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Florida A&M Band Hazing Death: Robert Champion agreed to initiation ritual, bandmates say

(CBS/AP) ORLANDO, Fla. - Florida A&M drum major Robert Champion, who died after being hazed on a bus, was known for his opposition to hazing but agreed to go through the initiation ritual because it was seen as an honor, according to bandmates' interviews released on Wednesday.

Pictures: Florida A&M hazing case

Champion asked all season to go through the hazing ritual, known as "crossing over," defendant Jonathan Boyce said.

The 26-year-old died last November after enduring a brutal hazing ritual on a bus outside a hotel in Orlando, where FAMU played against its archrival in football. Prosecutors are releasing more than 15,000 pages of evidence against the 13 people charged in connection to Champion's death. Eleven defendants are charged with third-degree felonies and two are charged with misdemeanors.

Champion's parents said their son was a vocal opponent of the routine hazing of the famed band, which has performed at Super Bowls and presidential inauguration parades. His father, Robert Champion, Sr., said in an interview earlier this year that his son's opposition made him a target.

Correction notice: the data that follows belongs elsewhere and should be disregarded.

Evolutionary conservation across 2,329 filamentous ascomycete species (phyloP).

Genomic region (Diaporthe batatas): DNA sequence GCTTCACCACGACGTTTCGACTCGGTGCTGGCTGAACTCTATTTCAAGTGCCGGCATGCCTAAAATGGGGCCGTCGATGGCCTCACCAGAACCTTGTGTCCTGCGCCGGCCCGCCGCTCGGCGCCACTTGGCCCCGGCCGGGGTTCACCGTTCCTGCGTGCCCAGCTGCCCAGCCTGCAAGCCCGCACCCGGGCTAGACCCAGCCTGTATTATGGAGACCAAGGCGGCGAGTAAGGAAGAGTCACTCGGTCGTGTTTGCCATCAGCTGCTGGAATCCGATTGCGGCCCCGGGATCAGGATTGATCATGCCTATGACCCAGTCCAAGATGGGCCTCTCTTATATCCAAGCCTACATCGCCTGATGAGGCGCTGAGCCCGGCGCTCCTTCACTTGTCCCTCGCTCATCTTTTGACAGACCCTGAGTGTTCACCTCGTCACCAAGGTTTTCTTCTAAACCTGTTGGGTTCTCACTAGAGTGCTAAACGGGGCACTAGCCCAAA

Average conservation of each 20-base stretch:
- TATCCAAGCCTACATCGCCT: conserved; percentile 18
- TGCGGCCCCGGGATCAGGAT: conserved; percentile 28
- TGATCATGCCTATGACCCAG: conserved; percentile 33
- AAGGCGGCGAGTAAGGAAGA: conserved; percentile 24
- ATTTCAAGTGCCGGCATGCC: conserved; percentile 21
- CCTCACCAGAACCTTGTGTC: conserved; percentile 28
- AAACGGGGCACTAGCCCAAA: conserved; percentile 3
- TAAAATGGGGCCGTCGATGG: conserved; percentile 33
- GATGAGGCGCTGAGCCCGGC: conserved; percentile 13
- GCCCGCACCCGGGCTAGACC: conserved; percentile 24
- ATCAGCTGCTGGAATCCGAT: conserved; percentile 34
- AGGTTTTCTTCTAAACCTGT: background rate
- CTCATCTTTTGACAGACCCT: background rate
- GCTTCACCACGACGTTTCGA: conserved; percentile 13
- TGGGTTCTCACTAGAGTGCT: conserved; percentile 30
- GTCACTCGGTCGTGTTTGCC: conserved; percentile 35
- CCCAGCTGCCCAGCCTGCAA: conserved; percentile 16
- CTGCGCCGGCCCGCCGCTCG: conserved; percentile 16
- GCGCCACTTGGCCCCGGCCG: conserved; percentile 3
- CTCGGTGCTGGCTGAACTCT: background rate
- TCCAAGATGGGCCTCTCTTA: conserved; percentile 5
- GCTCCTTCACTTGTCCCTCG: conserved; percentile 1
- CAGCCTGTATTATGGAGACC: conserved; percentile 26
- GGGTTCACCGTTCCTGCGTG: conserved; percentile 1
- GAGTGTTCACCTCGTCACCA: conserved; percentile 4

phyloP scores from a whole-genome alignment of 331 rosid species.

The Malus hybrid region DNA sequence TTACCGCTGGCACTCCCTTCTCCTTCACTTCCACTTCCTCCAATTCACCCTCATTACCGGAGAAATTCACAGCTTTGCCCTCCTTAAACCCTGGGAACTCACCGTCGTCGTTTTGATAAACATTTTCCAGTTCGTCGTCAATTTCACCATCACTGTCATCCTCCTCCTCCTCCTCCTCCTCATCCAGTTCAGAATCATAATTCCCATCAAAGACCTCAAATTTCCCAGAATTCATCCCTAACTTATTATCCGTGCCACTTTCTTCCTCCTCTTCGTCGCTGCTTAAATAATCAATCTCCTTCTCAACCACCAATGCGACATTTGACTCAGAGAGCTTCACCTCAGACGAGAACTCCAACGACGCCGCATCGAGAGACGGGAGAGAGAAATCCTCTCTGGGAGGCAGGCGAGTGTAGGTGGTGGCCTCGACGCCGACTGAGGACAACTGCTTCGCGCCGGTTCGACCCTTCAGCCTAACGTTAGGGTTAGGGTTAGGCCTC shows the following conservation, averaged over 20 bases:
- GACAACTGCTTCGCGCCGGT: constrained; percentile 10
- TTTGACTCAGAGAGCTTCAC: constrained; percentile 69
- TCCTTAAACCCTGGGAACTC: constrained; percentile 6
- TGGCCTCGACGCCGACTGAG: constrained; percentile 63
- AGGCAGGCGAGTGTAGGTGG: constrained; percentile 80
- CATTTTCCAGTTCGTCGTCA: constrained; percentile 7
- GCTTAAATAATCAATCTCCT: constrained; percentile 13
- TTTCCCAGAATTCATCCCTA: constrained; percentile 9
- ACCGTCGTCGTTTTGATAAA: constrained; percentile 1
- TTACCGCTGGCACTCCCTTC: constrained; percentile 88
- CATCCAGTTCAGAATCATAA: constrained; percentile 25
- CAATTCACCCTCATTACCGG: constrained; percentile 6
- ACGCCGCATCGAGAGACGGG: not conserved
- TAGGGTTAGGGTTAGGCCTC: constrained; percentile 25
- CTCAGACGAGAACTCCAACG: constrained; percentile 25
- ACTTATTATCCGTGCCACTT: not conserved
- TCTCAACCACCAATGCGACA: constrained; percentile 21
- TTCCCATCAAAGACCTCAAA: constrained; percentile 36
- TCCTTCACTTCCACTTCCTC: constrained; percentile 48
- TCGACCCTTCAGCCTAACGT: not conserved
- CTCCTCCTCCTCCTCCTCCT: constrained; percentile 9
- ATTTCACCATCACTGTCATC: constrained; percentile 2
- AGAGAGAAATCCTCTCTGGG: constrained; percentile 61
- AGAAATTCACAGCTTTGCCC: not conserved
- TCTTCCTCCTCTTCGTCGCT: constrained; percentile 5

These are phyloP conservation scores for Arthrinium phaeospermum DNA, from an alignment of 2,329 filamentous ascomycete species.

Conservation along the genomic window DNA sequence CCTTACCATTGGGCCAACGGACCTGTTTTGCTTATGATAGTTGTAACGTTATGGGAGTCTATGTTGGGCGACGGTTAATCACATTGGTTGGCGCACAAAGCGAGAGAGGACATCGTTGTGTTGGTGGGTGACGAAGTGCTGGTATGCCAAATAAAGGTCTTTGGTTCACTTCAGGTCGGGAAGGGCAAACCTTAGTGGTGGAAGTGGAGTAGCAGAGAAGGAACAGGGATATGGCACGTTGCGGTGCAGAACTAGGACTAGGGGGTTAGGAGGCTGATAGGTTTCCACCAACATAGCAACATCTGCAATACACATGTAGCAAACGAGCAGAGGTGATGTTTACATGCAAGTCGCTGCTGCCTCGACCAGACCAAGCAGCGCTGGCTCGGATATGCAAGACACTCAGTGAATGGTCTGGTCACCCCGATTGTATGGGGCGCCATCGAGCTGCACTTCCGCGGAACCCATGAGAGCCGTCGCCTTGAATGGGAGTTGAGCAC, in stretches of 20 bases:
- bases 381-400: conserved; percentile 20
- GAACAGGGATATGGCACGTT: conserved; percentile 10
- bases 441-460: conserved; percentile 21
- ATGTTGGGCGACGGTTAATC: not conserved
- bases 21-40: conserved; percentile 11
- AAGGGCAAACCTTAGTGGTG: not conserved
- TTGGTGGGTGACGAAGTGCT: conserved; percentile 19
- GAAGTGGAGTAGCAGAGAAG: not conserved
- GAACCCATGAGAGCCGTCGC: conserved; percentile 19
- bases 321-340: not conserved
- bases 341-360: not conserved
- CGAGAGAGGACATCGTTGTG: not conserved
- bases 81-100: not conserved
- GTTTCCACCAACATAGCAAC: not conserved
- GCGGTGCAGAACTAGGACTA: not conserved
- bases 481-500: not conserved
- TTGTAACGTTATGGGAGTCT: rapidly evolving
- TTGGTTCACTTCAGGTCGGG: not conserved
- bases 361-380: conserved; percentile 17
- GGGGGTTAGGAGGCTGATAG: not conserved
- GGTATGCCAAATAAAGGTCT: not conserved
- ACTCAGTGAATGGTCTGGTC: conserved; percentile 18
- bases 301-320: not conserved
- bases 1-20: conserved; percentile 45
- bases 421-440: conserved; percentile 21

Drum major Keon Hollis told detectives Champion went through the hazing ritual after him the night Champion died. He said there were at least 15 band members on the bus who performed the ritual.

Champion seemed fine immediately after and Hollis said he gave Champion some water when he said he was thirsty. Champion soon collapsed and later died.

An autopsy report concluded Champion suffered blunt trauma blows to his body and died from shock caused by severe bleeding.

FAMU's "Marching 100" band was suspended shortly after the incident, and officials announced it will remain sidelined through the 2012-2013 school year.

Complete coverage of the Florida A&M hazing case on Crimesider

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